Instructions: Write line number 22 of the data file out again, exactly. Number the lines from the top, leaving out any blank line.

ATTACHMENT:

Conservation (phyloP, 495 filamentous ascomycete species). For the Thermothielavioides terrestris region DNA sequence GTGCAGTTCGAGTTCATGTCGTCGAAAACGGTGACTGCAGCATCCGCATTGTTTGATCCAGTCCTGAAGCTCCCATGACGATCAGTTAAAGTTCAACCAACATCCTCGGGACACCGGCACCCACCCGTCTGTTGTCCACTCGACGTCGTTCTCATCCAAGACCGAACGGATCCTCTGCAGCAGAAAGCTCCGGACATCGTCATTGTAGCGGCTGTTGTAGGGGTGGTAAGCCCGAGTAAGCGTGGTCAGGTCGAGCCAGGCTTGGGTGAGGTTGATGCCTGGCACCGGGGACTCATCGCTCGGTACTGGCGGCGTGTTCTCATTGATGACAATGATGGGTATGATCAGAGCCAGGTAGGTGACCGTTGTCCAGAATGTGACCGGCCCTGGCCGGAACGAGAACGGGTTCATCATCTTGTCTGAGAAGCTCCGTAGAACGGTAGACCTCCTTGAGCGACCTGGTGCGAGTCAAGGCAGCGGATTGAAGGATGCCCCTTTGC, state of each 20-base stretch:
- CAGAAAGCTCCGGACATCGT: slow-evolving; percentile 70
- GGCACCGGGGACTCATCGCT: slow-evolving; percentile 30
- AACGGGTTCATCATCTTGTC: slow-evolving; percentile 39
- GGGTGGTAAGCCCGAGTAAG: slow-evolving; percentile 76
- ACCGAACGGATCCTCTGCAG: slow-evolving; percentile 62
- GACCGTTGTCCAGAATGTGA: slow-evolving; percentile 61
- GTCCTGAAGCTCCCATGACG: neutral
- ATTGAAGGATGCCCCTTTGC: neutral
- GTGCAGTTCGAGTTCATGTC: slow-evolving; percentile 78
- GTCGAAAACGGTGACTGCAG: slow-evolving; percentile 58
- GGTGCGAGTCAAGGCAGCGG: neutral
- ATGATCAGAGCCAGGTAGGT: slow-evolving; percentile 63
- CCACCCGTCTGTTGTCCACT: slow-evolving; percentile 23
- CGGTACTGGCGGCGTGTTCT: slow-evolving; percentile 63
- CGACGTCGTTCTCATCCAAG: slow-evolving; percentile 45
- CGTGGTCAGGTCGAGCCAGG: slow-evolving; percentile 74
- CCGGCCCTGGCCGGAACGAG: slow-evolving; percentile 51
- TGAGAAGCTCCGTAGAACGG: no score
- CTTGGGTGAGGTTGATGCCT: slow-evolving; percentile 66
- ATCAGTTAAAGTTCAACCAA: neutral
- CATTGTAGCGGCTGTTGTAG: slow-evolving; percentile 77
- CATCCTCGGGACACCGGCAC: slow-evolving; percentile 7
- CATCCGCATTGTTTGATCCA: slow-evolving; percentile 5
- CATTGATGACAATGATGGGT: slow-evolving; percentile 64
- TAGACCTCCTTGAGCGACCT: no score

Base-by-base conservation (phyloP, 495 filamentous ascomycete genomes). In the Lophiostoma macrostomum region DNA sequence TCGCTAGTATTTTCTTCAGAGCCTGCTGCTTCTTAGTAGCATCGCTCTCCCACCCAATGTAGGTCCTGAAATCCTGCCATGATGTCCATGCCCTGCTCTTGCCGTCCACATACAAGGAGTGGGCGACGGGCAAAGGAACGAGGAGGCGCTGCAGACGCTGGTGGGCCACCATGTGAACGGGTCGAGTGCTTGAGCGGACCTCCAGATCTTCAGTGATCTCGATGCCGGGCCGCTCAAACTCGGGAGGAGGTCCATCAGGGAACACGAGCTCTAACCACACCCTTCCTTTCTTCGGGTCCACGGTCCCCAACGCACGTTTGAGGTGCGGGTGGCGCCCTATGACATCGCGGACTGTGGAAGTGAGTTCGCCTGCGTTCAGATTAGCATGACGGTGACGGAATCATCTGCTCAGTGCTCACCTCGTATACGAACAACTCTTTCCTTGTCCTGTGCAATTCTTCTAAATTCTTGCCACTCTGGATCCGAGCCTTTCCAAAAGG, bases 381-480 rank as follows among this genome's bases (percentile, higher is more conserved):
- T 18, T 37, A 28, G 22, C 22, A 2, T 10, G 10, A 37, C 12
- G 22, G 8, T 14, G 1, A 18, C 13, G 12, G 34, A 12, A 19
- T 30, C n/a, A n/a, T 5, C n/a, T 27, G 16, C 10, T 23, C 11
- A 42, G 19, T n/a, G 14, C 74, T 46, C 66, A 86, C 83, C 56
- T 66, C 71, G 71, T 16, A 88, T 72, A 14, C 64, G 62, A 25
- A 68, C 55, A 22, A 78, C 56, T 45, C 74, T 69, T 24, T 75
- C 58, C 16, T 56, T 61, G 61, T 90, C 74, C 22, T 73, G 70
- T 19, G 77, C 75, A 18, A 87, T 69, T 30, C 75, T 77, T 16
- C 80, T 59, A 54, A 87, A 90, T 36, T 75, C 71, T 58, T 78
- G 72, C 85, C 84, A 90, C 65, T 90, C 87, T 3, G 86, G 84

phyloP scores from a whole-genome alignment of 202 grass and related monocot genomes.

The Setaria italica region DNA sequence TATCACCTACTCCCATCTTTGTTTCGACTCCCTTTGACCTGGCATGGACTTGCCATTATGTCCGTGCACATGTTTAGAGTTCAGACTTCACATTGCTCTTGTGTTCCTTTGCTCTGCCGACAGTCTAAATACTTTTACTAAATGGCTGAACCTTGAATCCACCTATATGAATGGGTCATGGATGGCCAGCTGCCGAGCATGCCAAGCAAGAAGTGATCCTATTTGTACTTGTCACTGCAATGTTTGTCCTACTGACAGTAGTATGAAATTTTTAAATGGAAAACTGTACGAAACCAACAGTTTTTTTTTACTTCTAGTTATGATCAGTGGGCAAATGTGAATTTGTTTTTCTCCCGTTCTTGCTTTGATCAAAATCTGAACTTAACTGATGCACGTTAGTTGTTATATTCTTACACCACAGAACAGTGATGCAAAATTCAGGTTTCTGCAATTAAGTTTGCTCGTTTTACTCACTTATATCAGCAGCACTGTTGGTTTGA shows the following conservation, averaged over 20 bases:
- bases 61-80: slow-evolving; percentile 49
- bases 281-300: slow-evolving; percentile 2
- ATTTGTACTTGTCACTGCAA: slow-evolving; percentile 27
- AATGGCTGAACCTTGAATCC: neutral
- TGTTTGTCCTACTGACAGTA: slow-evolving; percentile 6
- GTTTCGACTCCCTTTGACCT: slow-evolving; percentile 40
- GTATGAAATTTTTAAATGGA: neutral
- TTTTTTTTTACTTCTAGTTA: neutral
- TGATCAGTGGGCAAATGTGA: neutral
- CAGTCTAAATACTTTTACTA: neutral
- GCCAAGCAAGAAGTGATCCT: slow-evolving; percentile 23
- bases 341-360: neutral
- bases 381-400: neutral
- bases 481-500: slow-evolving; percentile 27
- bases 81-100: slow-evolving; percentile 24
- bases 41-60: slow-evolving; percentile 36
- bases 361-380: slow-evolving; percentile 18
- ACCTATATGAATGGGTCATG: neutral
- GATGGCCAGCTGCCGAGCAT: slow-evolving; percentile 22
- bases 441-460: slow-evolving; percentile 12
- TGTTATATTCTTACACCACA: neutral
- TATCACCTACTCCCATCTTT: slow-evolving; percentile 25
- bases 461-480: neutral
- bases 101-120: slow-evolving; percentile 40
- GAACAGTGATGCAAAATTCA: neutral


- CATTGTAGCGGCTGTTGTAG: slow-evolving; percentile 77